130

Iatrogenic disorders due to

Chemotherapy, immunosuppressive therapy
--bone marrow becomes less cellular and more fatty

underlying medical conditions
-cancer, diabetes, renal disease, infection

131

HIV structure

spherical and contains an electron-dense, cone-shaped core surrounded by a lipid envelope derived from the host cell membrane

132

virus core contains

1) major capsid protein p24
2) nucleocapid protein p7/p9
3) two copies of genomic RNA
4) three viral enzymes

133

three viral proteins of HIV

protease
reverse transcriptase
integrase

134

p24

most readily detected viral antigen and is target for antibodies that are used for the diagnosis of HIV infection in the widely used enzyme-linked immunosorbent assay

135

2 glycoproteins on viral envelope

gp120, gp41
critical for hib infection of cells

136

HIV genome

RNA--> gag, pol, env
-->translated into large precursor protein that are cleaved by viral protease--> mature proteins

137

targets of highly effective anti-hiv1 drugs

protease

inhibit formation of mature viral proteins-->not curative, but suppress viral load

138

primary infection of HIV

virus enters blood or mucosal tissues-->infects t cells, DC, and MO-->carry it to lymphoid tissue-->viremia

139

mechanism of infection of HIV

gp120 binds CD4 R and chemokine coreceptors on t cell, monocyte macrophage, or DC-->confirmational change in gp41 that allows fusion of virus with host cell-->viral core enters cytoplasm of host cell--> lipid envelope surrounds capsids derived from host membrane-->viral particles bud

140

mechanisms of ID in HIV

-direct, cytopathic effect of replicating virus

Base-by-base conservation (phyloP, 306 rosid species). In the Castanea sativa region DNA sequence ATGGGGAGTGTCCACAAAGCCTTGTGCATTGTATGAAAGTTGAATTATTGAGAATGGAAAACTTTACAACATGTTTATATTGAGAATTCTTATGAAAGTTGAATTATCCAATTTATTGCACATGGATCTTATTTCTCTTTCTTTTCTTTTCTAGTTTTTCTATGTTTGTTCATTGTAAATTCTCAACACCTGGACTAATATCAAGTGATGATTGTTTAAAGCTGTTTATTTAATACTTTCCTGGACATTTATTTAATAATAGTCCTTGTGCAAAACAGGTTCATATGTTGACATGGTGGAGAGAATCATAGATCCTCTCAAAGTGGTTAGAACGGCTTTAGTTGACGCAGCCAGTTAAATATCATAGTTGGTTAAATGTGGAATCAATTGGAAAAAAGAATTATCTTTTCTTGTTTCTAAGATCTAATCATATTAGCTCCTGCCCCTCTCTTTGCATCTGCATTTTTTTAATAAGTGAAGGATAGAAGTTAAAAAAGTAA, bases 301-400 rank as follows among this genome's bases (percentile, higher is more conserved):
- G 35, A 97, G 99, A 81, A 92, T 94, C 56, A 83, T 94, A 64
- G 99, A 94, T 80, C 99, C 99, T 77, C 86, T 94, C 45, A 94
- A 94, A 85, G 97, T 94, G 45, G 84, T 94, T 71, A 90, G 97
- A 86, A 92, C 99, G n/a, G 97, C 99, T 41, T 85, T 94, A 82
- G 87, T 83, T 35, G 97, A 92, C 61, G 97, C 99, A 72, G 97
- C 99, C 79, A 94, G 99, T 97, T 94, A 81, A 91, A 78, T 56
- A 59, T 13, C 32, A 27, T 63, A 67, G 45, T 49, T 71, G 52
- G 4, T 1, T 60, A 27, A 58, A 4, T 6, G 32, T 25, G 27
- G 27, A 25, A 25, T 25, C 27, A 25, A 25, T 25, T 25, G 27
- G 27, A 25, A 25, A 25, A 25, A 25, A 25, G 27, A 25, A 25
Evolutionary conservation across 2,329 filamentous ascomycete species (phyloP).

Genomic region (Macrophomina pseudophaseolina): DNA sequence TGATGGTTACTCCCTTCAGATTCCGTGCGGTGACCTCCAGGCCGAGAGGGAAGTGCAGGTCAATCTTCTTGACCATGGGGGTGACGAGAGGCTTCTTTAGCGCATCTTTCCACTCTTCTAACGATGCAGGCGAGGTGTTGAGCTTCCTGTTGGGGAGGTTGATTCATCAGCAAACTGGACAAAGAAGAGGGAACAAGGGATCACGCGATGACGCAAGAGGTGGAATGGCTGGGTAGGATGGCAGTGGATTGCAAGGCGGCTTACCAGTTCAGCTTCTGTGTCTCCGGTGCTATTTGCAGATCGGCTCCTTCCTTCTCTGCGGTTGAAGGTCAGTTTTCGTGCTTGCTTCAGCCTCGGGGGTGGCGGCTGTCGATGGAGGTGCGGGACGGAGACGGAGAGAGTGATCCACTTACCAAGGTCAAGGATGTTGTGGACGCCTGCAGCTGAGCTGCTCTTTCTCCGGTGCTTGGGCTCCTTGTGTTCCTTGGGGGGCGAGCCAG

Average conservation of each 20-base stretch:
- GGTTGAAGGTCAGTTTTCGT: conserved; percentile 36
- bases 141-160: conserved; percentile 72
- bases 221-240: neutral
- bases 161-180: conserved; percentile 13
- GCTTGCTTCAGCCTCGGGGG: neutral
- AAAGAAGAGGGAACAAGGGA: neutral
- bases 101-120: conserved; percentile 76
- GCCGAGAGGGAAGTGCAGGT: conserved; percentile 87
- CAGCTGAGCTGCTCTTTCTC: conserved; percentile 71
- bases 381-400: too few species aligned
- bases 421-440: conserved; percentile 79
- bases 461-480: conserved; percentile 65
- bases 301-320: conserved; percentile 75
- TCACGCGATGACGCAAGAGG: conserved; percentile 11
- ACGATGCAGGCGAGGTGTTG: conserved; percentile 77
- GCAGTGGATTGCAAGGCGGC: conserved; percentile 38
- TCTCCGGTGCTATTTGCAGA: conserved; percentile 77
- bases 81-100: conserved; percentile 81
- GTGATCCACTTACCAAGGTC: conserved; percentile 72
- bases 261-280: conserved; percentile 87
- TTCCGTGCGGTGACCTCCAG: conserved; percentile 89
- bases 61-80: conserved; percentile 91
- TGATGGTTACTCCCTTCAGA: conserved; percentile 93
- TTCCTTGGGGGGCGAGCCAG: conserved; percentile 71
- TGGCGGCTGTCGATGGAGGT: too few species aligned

-colonization of lymphoid tissue leading to progress destruction
-chronic activation of uninfected cells leading to activation induced cell death
-klling of infected cells by cytotoxic t lymphocytes

141

3 phases of HIV infection

1) acute retroviral syndrome
2) middle, chronic phase
3) clinical AIDS

142

acute retroviral syndrome

- infection of CD4+ t cells (expresse CCR5)
- mucosal infection--> dissemination of virus & dev of host immune response
-CD8+ t cells- initial containment (kill Cd4) -->drop in viremia
==> end of acute phase reflects equil. between virus and host response (patient can be stable for several years)

143

middle chronic phase

asymptomatic--" clinical latency period"

-replicate and destroy cells in lymph nodes and spleen
-majority of circulating CD4+ t cells do not have disease, but since ones made in lymph nodes are being destroyed, level of t cells is steadily declining

144

clinical AIDs

-breakdown of host defense, dramatic increase in plasma virus, severe
-long-lasting fever, fatigue, weight loss, diarrhea
- after a period of time, opportunistic infections, secondary neoplasms, clinical neurologic disease emerge

145

when and how does HIV evade host immune system?

chronic phase

- virus has glycan shield -prevents antibody binding
-pt mutations, insertions, deletions-->alter position of sugars--> ever-changing disguise

146

when is seroconverstion first detected?

3-7 weeks post-exposure

147

considered to have aids when

<200 cells/ul

148

category B conditions

- oroopharyngeal candida (thrush)
- vulvovaginal candidiasis (yeast infecton)
- pelvic inflammatory disease
-hairy, leukoplakia, oral-cancer
-idiopathic thrombocytopenic purpura
-peripheral neuropathy
-herpes zoster (shingles)

149

category C indicator conditiosn

-active CMV in lungs
-mycobacterium avium-intracellulare infection of lymph nodes in
-toxoplasmosis of brain
-lung infection with pneumocystis carinii
-kaposi sarcoma lesion